Powering this bike is one or two Bosch Powerpack 500 batteries. I love this product because it’s compact, relatively lightweight, has an integrated 5-LED charge readout on the left, and a big loop handle at the top. These Lithium-ion batteries are not cheap, and if you drop it (or decide to get a second battery to extend range on the Packster 40) it will cost you upwards of $900! And, I believe you have to decide on a second pack at the time of purchase in order to get the second docking point (which mounts to the back left side of the box). Oh yeah, and you’ll need to order the box or carry system for $164 or $218 respectively. Design wise, there’s not a lot to complain about with any of the Riese & Müller products, so I’m going to take this opportunity to say that it would be nice if they just included one of the box/carry options by default. Maybe that would increase the MSRP and be wasteful for some riders? I guess I enjoy choice… and that is a big part of the R&M philosophy. All of their products are built to order, it’s how they are able to offer so many accessory and build options, but it can take over a month to fulfill once an order has been placed (especially in the United States). The good news however, is that you know that you’re getting the latest and greatest hardware (as they make iterative improvements throughout the year) and your battery pack won’t have been sitting in a warehouse for an extended period of time. These packs should last well over 1,000 full charge cycles and can be cared for by storing in a cool, dry location. If you opt for the second battery option, for a 1 kilowatt hour capacity, you can fill both packs at once by plugging the fast 4 Amp charger into the bike. If you take the batteries off however, they will need to be plugged in independently. If you opt for the box or carry system, there’s a spot for mounting a bottle cage and folding lock on the right side that sort of balances out the second battery, which would be mounted to the left. The first default battery is mounted low and center on the frame, below the short top tube for protection. I love that the pack has been pointed backwards, in order to position the charging port clear of the right crank arm. There are so many little design considerations that have been maximized here, such as the included ABUS frame lock that immobilizes the back wheel. It uses the same key as the battery locking core so you don’t have to deal with clutter and lost or confused keys.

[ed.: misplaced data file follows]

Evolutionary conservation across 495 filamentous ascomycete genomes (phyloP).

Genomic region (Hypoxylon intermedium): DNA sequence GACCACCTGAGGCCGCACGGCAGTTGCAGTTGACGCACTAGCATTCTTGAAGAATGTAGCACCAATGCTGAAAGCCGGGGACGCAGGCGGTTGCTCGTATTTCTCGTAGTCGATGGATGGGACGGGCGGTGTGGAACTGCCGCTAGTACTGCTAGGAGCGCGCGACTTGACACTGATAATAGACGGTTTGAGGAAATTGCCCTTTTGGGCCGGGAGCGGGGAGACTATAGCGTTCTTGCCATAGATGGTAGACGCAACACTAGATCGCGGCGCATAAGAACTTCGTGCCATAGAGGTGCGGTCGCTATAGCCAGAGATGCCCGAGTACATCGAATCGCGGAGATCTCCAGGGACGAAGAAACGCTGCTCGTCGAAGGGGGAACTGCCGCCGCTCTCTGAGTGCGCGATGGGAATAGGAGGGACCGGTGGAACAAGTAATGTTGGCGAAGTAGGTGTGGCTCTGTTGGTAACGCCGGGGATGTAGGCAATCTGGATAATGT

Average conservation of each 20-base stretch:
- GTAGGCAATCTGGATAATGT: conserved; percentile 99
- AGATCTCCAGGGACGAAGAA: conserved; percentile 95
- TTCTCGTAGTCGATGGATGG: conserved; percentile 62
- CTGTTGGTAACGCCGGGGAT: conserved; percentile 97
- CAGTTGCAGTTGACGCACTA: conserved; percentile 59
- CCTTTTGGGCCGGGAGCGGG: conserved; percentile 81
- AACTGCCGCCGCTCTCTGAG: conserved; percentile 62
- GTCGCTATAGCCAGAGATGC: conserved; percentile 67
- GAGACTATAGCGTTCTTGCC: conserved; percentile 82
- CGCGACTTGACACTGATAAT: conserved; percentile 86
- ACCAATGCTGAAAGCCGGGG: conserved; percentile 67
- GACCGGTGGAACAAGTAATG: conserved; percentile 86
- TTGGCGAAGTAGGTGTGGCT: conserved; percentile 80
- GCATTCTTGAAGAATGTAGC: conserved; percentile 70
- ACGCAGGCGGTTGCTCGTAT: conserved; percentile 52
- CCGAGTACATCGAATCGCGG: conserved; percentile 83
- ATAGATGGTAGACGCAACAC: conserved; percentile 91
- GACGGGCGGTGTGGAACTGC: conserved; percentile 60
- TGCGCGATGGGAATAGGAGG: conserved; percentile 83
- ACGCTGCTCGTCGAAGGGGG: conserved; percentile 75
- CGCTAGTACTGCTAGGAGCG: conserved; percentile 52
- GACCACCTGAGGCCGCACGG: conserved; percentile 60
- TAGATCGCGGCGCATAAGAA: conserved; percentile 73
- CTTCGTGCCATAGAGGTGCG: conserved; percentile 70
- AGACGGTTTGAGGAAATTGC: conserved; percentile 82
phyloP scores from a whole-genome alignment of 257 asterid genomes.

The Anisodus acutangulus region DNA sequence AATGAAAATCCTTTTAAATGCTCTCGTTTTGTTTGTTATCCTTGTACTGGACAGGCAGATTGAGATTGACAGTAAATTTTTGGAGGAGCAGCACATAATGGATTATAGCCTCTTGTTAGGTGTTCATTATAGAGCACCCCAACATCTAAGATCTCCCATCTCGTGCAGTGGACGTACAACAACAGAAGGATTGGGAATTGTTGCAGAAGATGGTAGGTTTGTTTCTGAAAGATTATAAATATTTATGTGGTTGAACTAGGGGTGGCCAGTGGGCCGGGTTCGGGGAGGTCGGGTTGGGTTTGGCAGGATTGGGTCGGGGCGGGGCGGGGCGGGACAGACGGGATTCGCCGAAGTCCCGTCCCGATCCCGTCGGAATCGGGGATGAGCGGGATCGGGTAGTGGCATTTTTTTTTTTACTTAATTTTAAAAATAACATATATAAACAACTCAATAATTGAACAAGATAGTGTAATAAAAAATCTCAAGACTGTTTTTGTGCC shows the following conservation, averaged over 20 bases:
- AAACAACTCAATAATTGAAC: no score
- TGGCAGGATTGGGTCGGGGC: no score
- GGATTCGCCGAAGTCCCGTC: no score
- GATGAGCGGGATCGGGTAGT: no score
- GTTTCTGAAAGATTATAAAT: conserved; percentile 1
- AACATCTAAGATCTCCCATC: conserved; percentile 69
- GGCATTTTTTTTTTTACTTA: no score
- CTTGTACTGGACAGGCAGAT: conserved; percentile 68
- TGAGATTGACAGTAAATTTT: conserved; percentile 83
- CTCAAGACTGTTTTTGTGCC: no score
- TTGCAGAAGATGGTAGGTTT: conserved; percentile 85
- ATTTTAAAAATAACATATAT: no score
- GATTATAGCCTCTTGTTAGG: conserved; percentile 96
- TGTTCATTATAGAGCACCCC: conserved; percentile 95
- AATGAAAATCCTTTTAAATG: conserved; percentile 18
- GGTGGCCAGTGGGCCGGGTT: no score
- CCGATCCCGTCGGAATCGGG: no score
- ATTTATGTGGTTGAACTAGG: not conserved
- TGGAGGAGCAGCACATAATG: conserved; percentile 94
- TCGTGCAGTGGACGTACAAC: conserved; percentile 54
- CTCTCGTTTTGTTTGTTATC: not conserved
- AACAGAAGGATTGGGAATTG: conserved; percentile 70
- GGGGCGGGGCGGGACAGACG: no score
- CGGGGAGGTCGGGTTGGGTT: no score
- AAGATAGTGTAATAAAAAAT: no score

Operating this electric bike is very straightforward. Once the battery pack (or packs) have been filled and mounted securely to the frame, you simply press the power button at the lower left corner of the large, Bosch Intuvia display panel. This display is awesome! It can be taken off the bike for safe keeping if you commute (just like the batteries) and has a little Micro-USB port on the right edge for filling your phone on the go. That’s a really convenient feature if you’re a delivery person who uses GPS to get around. The display pivots to help you reduce glare, it has an always-on light glow so you can read it at night, and the most common input buttons are externalized near the left grip, so you can interact while riding without compromising steering and balance. So, the display blinks to life quickly when you press the power button and then shows a five-bar battery infographic, your current speed in the middle, and a list of assist levels with a dynamic power chart on the right. If you get the Bosch CX motor, those assist levels will be off, eco, tour, eMTB, and turbo. The eMTB mode is special, and works more like a torque sensor with full-range output. If you arrow up to this mode, using the left button pad + and – buttons, it allows to motor to offer between 130% and 300% assist power. By contrast, the Bosch Performance Line Speed motor has a sport mode instead of eMTB which offers a set 210% output. Each of these four modes still relies on pedal torque to determine how much power is set… but it’s kind of nice to have that extra torque and range of power with the CX motor and eMTB mode for a cargo application. It allows you to balance the bike realtime by working with the motor instead of reacting the to the motor, if that makes sense. I thoroughly enjoyed the CX motor on this ebike, and tend to go for slightly lower speeds when navigating with cargo or kids, but could definitely see myself feeling comfortable with the Speed option. So anyway, the other readouts on the display are listed below the speed number and can be changed by pressing the i button on the right side of the the display as well as with the rubberized i button on the control pad. These menus include average speed, max speed, trip distance, odometer, timer, and range. Range is way more useful than the 20% battery bar increments, and they update dynamically based on your last mile of riding, the battery charge level, and the currently selected assist level. Let me tell you, it’s not fun to run out of electric assist with a full load of cargo… so use the range selector to plan accordingly and consider bringing the battery charger along so you can do a quick top-off if necessary. Bosch does offer a slower but lighter and smaller travel charger that puts out 2 Amps. That could be a nice extra to bring along? Another cool feature that Riese & Müller enabled for their ebikes is walk mode. This can be useful if you have to cross sand, get a flat tire, or are walking through a crowded area where riding simply isn’t appropriate. Again, this is a heavier and larger bike, but it’s definitely more maneuverable than a lot of the competing cargo products I see and review.